By Walt Hickey
Despite coronavirus, Mulan is poised to hit the box office with all the force of a great typhoon, projected to haul in a massive $85 million when it hits cinemas on March 27. The film — which cost $200 million to make — needs to bank on a global opening that has the strength of a raging fire, but how audiences contend with congregating in cinemas during an uncertain outbreak remains mysterious as the dark side of the moon. Disney has no plans to alter the rollout of Mulan, but said it’ll open in certain foreign markets at a later date, gosh I wonder which ones they mean.
The hottest, best-selling cocktail on the market is a fragrant aloe vera concoction with 60 percent alcohol by volume, I’m talking about hand sanitizer. Even before COVID-19, the global hand sanitizer market was doing just stellar, projected to be worth $5.5 billion by 2024, which is pretty good for a bunch of goo mixed with Everclear. Purell, which is private, had sales pegged at $266 million per year in 2016. And sure, the best way to decontaminate your hands is to wash them while singing the chorus to Beyonce’s “Love on Top,” but hand sanitizer is distinctly fine, killing bacteria and destroying viruses without messing with that whole “anti-biotic resistance” stuff.
MGM delayed No Time To Die, the latest edition of the James Bond franchise, from its forthcoming April release date to November. Part of this is because MGM is not exactly the kind of studio lousy with intellectual property — the decidedly niche studio has a slim roster and the success or failure of its Bond movie is make-or-break — but also because the highly international Bond franchise saw in some estimates a possible 30 percent decrease in final box office numbers — $300 million out of a $1 billion possible revenue — as a result of fears around the coronavirus and diminished attendance. The good news? MGM’s marketing campaign hadn’t yet started firing on all cylinders, though they’ll take a $30 million to $50 million hit by moving the release back seven months given the current marketing outlay. That includes a $4.5 million Super Bowl slot for a film that is now to be released toward the end of the next NFL season. Don’t worry, I hear they know a guy who can win it back in a casino for them. Anyway, enjoy SNL tomorrow featuring guest host Daniel Craig, who I guess will plug the Knives Out DVD and Blu-Ray.
The price of a semester’s tuition at Purdue University, an Indiana land-grant university, stands at $9,992 per year, a miracle in higher education. Even more so because it’s held that sticker price for seven years, since former Indiana governor and somewhat notorious penny-pincher Mitch Daniels took over in 2013. Between 2007 and 2017, the average annual tuition at a four-year public university rose 28 percent (even after taking inflation into account) from an average of approximately $15,000 to over $19,000 per year, just one reason 70 percent of college students have to take on debt to get higher ed. At Purdue, 60 percent leave debt free.
The market for agricultural equipment is $68 billion per year, and it’s dominated by one green and yellow stalwart, John Deere, which accounts for over half the farm equipment moved domestically and over a third of that worldwide. The two runner-up tractor manufacturers — Case New Holland and Kubota Corp — combine for less of the market than Deere alone. However, some farmers are rebelling against what they consider to be onerous data sharing, repair and software licensing from Deere that make buying a tractor a long-term commitment to the John Deere corporation. Tractors have become incredibly sophisticated instruments, laden with sensors designed to optimize farming. Sure, that drives efficiency gains — crop yields have grown by 1.4 percent every year for the past 70 years — but for those who want the right to repair their own equipment, that comes at a cost.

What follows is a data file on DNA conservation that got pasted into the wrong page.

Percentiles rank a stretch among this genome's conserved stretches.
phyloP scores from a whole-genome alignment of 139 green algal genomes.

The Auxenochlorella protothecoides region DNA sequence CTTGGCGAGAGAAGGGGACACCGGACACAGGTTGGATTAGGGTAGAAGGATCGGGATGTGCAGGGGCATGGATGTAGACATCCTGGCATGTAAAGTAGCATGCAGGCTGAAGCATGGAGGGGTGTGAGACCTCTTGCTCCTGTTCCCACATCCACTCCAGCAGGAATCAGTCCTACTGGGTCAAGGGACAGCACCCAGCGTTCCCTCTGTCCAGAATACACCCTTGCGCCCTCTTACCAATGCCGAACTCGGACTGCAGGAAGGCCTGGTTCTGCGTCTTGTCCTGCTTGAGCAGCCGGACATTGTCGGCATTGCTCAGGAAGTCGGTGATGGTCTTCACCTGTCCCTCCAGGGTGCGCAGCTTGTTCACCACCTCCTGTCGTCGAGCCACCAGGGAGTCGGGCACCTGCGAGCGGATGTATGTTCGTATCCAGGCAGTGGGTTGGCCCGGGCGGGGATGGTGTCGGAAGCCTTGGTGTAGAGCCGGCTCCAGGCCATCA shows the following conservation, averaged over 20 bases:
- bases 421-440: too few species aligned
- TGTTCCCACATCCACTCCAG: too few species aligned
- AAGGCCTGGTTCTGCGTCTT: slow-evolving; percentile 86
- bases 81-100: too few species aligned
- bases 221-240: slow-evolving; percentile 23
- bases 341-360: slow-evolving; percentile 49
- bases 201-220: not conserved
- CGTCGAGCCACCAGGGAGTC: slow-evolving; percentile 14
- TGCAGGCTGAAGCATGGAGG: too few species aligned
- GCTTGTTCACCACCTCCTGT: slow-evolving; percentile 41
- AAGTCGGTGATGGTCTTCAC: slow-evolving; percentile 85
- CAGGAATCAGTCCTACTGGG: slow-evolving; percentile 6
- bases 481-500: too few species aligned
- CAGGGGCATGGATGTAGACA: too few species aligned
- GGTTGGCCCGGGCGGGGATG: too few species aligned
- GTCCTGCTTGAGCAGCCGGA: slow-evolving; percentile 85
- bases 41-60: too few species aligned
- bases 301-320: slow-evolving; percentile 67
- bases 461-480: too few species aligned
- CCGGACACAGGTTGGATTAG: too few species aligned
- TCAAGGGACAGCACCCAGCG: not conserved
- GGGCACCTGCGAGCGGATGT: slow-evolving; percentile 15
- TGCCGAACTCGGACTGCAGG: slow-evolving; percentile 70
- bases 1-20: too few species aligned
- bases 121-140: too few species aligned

Salmon and herring have served as conduits of nitrogen from the deep sea to coastal areas for time immemorial, with their enormous migrations leading to feasts for bears around inland rivers. While bears eat some parts of the salmon, they leave plenty behind, and over the course of 40 days a single black bear can single-handedly move 1,600 kilograms of salmon carcass fertilizer into the woods. This has a positive effect on trees: for those surrounded by salmon remains, research found as much as 75 percent of their nitrogen can come from the fish. A new research paper found this doesn’t just come from salmon, but also calcium-rich shells of discarded shellfish — transported by gulls and crows inland — help with revitalizing soils.
Lobster prices have bottomed out as a result of coronavirus, with major Asian markets closing their doors and a glut of Canadian lobster leading to rock-bottom prices. In a typical week, nine charter flights fly from Nova Scotia to South Korea or China full of lobsters, about 1.5 million pounds in a given week. Absent of access to those markets, Canada’s fishmongers are forced to reluctantly look south and slash prices. New England halves — a 1.5 pound whole lobster — are down 17 percent since January 20, now at $8.10. The 10-year average price around this time of year is $9.85, and last year they cost $10.70. It’s been brutal for the industry, so do everyone a favor and treat yourself to the bargain bisque if you see it.
This week on the Sunday Special, I talked to Frank Pallotta of CNN Business all about this year in media and entertainment, from streaming service launches to a real transitional year for the whole industry and the Disney CEO transition. It’s a fun one.
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